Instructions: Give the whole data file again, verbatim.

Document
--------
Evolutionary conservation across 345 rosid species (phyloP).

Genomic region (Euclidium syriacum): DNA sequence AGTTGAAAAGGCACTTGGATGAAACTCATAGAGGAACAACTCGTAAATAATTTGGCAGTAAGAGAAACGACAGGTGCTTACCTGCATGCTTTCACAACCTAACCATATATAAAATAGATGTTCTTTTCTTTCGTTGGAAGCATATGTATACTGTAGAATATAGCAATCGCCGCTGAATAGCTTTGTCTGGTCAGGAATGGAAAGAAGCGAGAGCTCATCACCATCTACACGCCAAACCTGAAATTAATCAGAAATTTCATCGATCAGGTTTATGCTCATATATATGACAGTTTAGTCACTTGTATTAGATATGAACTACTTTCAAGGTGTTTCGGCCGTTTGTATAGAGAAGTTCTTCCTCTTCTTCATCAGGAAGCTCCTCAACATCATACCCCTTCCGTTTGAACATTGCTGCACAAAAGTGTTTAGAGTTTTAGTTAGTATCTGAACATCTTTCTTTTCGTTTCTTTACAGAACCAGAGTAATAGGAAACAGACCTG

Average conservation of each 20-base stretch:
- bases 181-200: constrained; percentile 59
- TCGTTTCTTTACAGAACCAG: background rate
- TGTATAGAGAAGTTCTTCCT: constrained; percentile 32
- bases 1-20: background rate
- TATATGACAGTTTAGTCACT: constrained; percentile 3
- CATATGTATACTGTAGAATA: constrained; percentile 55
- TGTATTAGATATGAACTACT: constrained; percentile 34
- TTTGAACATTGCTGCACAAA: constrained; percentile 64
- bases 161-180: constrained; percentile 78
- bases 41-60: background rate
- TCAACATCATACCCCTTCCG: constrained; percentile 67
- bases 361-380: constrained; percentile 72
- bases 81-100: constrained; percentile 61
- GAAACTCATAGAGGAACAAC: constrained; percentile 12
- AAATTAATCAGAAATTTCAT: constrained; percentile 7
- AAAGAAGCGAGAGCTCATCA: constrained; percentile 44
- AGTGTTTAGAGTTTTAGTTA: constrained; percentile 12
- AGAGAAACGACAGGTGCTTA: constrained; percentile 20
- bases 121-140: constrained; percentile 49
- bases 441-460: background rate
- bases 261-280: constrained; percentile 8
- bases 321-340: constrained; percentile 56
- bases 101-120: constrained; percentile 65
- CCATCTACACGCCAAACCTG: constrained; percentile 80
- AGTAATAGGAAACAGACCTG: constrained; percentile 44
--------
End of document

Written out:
Evolutionary conservation across 345 rosid species (phyloP).

Genomic region (Euclidium syriacum): DNA sequence AGTTGAAAAGGCACTTGGATGAAACTCATAGAGGAACAACTCGTAAATAATTTGGCAGTAAGAGAAACGACAGGTGCTTACCTGCATGCTTTCACAACCTAACCATATATAAAATAGATGTTCTTTTCTTTCGTTGGAAGCATATGTATACTGTAGAATATAGCAATCGCCGCTGAATAGCTTTGTCTGGTCAGGAATGGAAAGAAGCGAGAGCTCATCACCATCTACACGCCAAACCTGAAATTAATCAGAAATTTCATCGATCAGGTTTATGCTCATATATATGACAGTTTAGTCACTTGTATTAGATATGAACTACTTTCAAGGTGTTTCGGCCGTTTGTATAGAGAAGTTCTTCCTCTTCTTCATCAGGAAGCTCCTCAACATCATACCCCTTCCGTTTGAACATTGCTGCACAAAAGTGTTTAGAGTTTTAGTTAGTATCTGAACATCTTTCTTTTCGTTTCTTTACAGAACCAGAGTAATAGGAAACAGACCTG

Average conservation of each 20-base stretch:
- bases 181-200: constrained; percentile 59
- TCGTTTCTTTACAGAACCAG: background rate
- TGTATAGAGAAGTTCTTCCT: constrained; percentile 32
- bases 1-20: background rate
- TATATGACAGTTTAGTCACT: constrained; percentile 3
- CATATGTATACTGTAGAATA: constrained; percentile 55
- TGTATTAGATATGAACTACT: constrained; percentile 34
- TTTGAACATTGCTGCACAAA: constrained; percentile 64
- bases 161-180: constrained; percentile 78
- bases 41-60: background rate
- TCAACATCATACCCCTTCCG: constrained; percentile 67
- bases 361-380: constrained; percentile 72
- bases 81-100: constrained; percentile 61
- GAAACTCATAGAGGAACAAC: constrained; percentile 12
- AAATTAATCAGAAATTTCAT: constrained; percentile 7
- AAAGAAGCGAGAGCTCATCA: constrained; percentile 44
- AGTGTTTAGAGTTTTAGTTA: constrained; percentile 12
- AGAGAAACGACAGGTGCTTA: constrained; percentile 20
- bases 121-140: constrained; percentile 49
- bases 441-460: background rate
- bases 261-280: constrained; percentile 8
- bases 321-340: constrained; percentile 56
- bases 101-120: constrained; percentile 65
- CCATCTACACGCCAAACCTG: constrained; percentile 80
- AGTAATAGGAAACAGACCTG: constrained; percentile 44